Within three (3) business days after the expiration of the Exclusive Listing, the Exclusive Broker shall deliver to the Owner a list of no more than six (6) names of persons who visited the Exclusive Property during the term of the Exclusive Listing. If within ninety (90) days after the expiration of the Exclusive Listing a sales contract or lease for the Exclusive Property is executed with one of the six persons on the list, the Exclusive Broker shall be entitled to their portion of the commission set forth in the Exclusive Listing. Owner represents and warrants that if a new exclusive listing agreement is executed with another Exclusive Broker (the “New Exclusive Broker”), Owner will notify the New Exclusive Broker of this provision and that the Exclusive Broker may negotiate directly with the Owner with respect to the Customers on the list during the ninety (90) day protected period.
Basically this entitles the exclusive agent to a commission if any of the 6 people whom they introduced come forward to purchase the property within 90 days. I think it is reasonable as do most of my colleagues and our customers. It works well in maintaining peace and fairness throughout the industry when properly inserted into an exclusive agreement. But alas, sometimes sellers sign agreements with no such language and even worse, they occasionally sign agreements with much more ambiguous or vague language keeping them on the hook contractually for extended periods beyond the end of the original agreement.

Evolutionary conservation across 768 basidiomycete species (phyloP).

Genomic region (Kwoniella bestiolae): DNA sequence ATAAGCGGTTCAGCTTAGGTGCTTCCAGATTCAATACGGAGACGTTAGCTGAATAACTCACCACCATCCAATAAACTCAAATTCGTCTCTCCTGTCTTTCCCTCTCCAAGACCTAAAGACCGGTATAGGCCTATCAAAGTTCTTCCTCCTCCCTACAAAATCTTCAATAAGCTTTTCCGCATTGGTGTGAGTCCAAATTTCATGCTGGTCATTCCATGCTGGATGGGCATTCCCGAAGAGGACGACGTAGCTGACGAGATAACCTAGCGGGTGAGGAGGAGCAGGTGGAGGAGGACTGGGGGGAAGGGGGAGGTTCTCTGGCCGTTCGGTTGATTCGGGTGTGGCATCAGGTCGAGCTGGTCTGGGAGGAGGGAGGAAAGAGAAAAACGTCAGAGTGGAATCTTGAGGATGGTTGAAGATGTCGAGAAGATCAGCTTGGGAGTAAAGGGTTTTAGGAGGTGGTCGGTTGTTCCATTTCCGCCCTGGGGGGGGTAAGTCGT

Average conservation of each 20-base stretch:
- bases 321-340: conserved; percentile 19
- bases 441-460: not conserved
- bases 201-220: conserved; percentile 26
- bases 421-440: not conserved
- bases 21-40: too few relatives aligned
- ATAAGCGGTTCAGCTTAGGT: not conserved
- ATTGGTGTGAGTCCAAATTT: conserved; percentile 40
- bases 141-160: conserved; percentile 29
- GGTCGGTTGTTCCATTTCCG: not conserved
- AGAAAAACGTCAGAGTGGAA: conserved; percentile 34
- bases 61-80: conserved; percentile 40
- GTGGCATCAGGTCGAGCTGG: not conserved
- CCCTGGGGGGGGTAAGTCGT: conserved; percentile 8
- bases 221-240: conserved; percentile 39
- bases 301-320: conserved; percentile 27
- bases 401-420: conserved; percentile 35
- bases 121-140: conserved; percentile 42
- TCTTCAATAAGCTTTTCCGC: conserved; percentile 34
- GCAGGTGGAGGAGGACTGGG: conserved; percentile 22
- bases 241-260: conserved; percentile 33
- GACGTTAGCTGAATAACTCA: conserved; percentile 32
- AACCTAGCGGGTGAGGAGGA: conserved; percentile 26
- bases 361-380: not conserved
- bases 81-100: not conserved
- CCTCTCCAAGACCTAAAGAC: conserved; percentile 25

Just this week, one of my agents sent me one such agreement. She is preparing to bring a multi-family property to market and was shocked when she received the previous agent’s listing agreement and the “protected list” from her sellers. I think it is imperative to also mention that the sellers are elderly in their late 80’s and their son is retired NYPD. These are normal everyday people. Here is how the termination language reads in the previous agent’s agreement:
In the event that: (i) at any time during the term of this Agreement a sale of the property, upon terms acceptable to us, is made with any prospective purchaser to whom the property is submitted by (a) previous broker name, (b) us, or (c) any other party; or (ii) at any time up to six (6) months after the expiration or termination of this Agreement a contract of sale is entered into, or sale of the Property occurs, with any prospective purchaser to whom the Property is submitted during the term of this Agreement, then we agree to pay Previous Broker Name its full commission at the closing sale of the Property (the “Closing”). Previous Broker Name shall submit to us no later than fourteen (14) days after the expiration or termination of this Agreement a list of these prospective purchasers (the “Protected List”). Notwithstanding the foregoing, the failure of Previous Broker Name to provide the Protected List shall not relieve us our obligation to pay the Commission (hereinafter defined).